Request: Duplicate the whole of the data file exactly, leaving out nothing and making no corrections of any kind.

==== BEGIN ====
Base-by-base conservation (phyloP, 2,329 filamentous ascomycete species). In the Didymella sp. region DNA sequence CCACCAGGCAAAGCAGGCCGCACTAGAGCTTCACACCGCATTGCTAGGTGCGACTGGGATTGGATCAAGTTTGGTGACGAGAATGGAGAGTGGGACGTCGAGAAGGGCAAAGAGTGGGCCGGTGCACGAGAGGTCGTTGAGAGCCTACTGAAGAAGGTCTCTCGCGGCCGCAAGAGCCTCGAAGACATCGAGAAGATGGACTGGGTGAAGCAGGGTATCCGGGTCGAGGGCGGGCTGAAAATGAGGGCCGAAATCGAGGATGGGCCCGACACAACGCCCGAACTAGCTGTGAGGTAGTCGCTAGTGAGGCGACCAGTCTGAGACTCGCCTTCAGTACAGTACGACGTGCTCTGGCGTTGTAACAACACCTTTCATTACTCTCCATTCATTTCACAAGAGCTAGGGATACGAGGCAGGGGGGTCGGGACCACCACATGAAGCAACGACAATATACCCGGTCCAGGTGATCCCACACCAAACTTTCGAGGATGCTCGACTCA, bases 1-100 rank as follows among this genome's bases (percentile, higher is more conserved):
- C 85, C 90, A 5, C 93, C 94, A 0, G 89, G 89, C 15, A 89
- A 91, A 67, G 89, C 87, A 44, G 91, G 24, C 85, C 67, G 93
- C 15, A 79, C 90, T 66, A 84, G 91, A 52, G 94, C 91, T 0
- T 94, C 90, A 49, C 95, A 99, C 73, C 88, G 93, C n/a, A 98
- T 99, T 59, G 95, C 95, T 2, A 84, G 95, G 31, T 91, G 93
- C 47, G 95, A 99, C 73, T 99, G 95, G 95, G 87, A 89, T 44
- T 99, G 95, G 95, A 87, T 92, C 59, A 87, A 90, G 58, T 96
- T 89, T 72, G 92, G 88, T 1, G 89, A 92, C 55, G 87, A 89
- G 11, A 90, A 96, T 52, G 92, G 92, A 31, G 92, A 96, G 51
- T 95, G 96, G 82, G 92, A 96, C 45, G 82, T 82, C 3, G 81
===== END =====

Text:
Base-by-base conservation (phyloP, 2,329 filamentous ascomycete species). In the Didymella sp. region DNA sequence CCACCAGGCAAAGCAGGCCGCACTAGAGCTTCACACCGCATTGCTAGGTGCGACTGGGATTGGATCAAGTTTGGTGACGAGAATGGAGAGTGGGACGTCGAGAAGGGCAAAGAGTGGGCCGGTGCACGAGAGGTCGTTGAGAGCCTACTGAAGAAGGTCTCTCGCGGCCGCAAGAGCCTCGAAGACATCGAGAAGATGGACTGGGTGAAGCAGGGTATCCGGGTCGAGGGCGGGCTGAAAATGAGGGCCGAAATCGAGGATGGGCCCGACACAACGCCCGAACTAGCTGTGAGGTAGTCGCTAGTGAGGCGACCAGTCTGAGACTCGCCTTCAGTACAGTACGACGTGCTCTGGCGTTGTAACAACACCTTTCATTACTCTCCATTCATTTCACAAGAGCTAGGGATACGAGGCAGGGGGGTCGGGACCACCACATGAAGCAACGACAATATACCCGGTCCAGGTGATCCCACACCAAACTTTCGAGGATGCTCGACTCA, bases 1-100 rank as follows among this genome's bases (percentile, higher is more conserved):
- C 85, C 90, A 5, C 93, C 94, A 0, G 89, G 89, C 15, A 89
- A 91, A 67, G 89, C 87, A 44, G 91, G 24, C 85, C 67, G 93
- C 15, A 79, C 90, T 66, A 84, G 91, A 52, G 94, C 91, T 0
- T 94, C 90, A 49, C 95, A 99, C 73, C 88, G 93, C n/a, A 98
- T 99, T 59, G 95, C 95, T 2, A 84, G 95, G 31, T 91, G 93
- C 47, G 95, A 99, C 73, T 99, G 95, G 95, G 87, A 89, T 44
- T 99, G 95, G 95, A 87, T 92, C 59, A 87, A 90, G 58, T 96
- T 89, T 72, G 92, G 88, T 1, G 89, A 92, C 55, G 87, A 89
- G 11, A 90, A 96, T 52, G 92, G 92, A 31, G 92, A 96, G 51
- T 95, G 96, G 82, G 92, A 96, C 45, G 82, T 82, C 3, G 81